Wednesday, June 26, 2024
Nairobi has erupted into chaos as angry Kenyans protest harsh new taxes and an eco-austerity program, leading to the burning of the parliament building. Lawmakers escaped through a tunnel after voting to pass the controversial Finance Bill...
In the past year, discussions have revealed that U.S. labor market data may have been manipulated to look better than reality, with reports suggesting significant overstatements in job numbers. Despite official claims of strong job gains, a...
L.A.'s controversial $600K homeless housing tower, the Weingart Tower, boasting 278 units, is set to open as the city's largest permanent supportive housing project on Skid Row. The high-rise includes amenities like a gym, art and music...
The UGC-NET exam question paper was leaked on the darknet, prompting its cancellation by the National Testing Agency (NTA) on Wednesday due to concerns about the integrity of the examination.
Egypt has inaugurated the Hamam sewage treatment plant, the largest in the world, as part of the New Republic initiative. It's located in the western Delta region, a significant step in Egypt's water management strategy.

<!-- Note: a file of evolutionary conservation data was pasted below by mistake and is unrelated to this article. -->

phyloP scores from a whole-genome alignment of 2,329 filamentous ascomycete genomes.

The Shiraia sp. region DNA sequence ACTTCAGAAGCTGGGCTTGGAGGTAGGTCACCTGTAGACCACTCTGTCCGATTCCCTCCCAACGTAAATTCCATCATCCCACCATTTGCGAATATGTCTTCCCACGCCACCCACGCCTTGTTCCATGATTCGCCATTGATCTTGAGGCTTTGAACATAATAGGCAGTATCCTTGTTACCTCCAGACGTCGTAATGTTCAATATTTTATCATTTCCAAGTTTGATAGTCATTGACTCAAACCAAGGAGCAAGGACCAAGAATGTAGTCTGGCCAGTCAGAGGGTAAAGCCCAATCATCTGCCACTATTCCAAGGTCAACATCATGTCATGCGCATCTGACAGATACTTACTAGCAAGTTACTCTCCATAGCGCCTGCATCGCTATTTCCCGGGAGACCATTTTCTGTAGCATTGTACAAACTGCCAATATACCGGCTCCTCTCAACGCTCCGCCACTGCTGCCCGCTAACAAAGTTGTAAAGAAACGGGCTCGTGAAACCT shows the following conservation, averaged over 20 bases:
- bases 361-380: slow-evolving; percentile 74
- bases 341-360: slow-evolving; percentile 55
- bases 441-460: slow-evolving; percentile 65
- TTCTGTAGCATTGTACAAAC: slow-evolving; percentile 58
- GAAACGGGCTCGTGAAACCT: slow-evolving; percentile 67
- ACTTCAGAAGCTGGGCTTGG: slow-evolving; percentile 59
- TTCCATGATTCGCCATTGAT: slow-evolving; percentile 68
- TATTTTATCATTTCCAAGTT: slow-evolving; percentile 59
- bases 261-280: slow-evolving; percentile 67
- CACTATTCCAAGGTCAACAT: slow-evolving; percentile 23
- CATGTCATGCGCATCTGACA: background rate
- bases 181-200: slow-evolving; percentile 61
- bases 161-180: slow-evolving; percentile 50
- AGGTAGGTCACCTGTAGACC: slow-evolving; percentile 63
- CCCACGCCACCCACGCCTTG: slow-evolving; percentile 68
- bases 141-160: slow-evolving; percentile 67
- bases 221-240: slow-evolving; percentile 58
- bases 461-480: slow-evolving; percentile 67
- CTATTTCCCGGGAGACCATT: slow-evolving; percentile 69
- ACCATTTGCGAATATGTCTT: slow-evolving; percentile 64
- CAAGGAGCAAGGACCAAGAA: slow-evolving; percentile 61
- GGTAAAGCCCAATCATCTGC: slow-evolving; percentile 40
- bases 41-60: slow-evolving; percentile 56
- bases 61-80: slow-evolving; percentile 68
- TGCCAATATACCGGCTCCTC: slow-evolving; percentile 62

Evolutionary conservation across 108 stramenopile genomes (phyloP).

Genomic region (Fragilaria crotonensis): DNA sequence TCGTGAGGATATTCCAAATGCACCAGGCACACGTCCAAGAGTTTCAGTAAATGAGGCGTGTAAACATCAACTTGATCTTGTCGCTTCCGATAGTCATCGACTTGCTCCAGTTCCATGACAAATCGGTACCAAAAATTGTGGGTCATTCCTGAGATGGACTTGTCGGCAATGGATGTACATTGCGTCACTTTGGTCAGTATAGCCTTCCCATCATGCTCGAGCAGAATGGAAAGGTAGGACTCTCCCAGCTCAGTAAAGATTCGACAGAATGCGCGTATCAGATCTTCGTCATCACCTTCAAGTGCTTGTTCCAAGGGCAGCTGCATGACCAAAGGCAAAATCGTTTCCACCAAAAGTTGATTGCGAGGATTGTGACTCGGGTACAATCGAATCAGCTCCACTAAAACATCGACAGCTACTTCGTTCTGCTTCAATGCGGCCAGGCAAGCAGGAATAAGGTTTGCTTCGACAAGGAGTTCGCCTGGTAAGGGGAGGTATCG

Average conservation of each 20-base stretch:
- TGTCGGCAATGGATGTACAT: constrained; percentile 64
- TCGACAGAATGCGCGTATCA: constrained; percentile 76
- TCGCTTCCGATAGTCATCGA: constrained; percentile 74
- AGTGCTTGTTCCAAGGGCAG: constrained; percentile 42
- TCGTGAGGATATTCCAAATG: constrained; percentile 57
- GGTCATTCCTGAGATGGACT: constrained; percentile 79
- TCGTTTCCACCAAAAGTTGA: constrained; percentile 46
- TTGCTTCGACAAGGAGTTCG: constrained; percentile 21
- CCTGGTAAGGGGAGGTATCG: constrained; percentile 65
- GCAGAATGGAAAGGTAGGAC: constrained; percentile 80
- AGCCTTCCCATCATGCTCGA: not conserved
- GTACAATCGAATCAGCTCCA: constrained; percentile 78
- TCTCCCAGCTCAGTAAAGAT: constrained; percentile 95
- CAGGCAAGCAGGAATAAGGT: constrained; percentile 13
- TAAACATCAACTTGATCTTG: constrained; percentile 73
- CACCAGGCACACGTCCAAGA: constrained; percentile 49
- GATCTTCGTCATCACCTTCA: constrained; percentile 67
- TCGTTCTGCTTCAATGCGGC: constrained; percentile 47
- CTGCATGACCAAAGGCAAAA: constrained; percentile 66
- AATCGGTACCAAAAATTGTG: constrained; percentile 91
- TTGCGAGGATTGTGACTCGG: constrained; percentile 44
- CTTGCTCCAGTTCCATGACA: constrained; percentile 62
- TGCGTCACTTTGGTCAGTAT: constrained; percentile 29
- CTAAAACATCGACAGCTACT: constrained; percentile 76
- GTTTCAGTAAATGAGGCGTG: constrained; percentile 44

In Australia, planes are navigating alone due to a severe shortage of air traffic controllers. At Darwin Airport, flights like those from Virgin Australia and Qantas Airways Ltd. operate without midnight control services.
Australia's Premier of Victoria has established a controversial Ministry aimed at reprogramming men, appointing Tim Richardson as the nation's first Parliamentary Secretary for Men's Behavior Change, amidst concerns over gender-based violence and civil liberties.
The Massachusetts House unanimously approved the "Parentage Equality" bill, H. 4672, which allows women to sell their unborn children based on intent to parent rather than biology or adoption.
Los Angeles City Council repealed the COVID-19 vaccination mandate for municipal employees by a 13-0 vote on Tuesday, allowing affected employees to reapply for their positions. You can read...
The Asahi Shimbun reported that Tokyo officials are tackling Japan's declining birth rate with a government-run dating app, which needs users to prove readiness for marriage by answering a series of questions.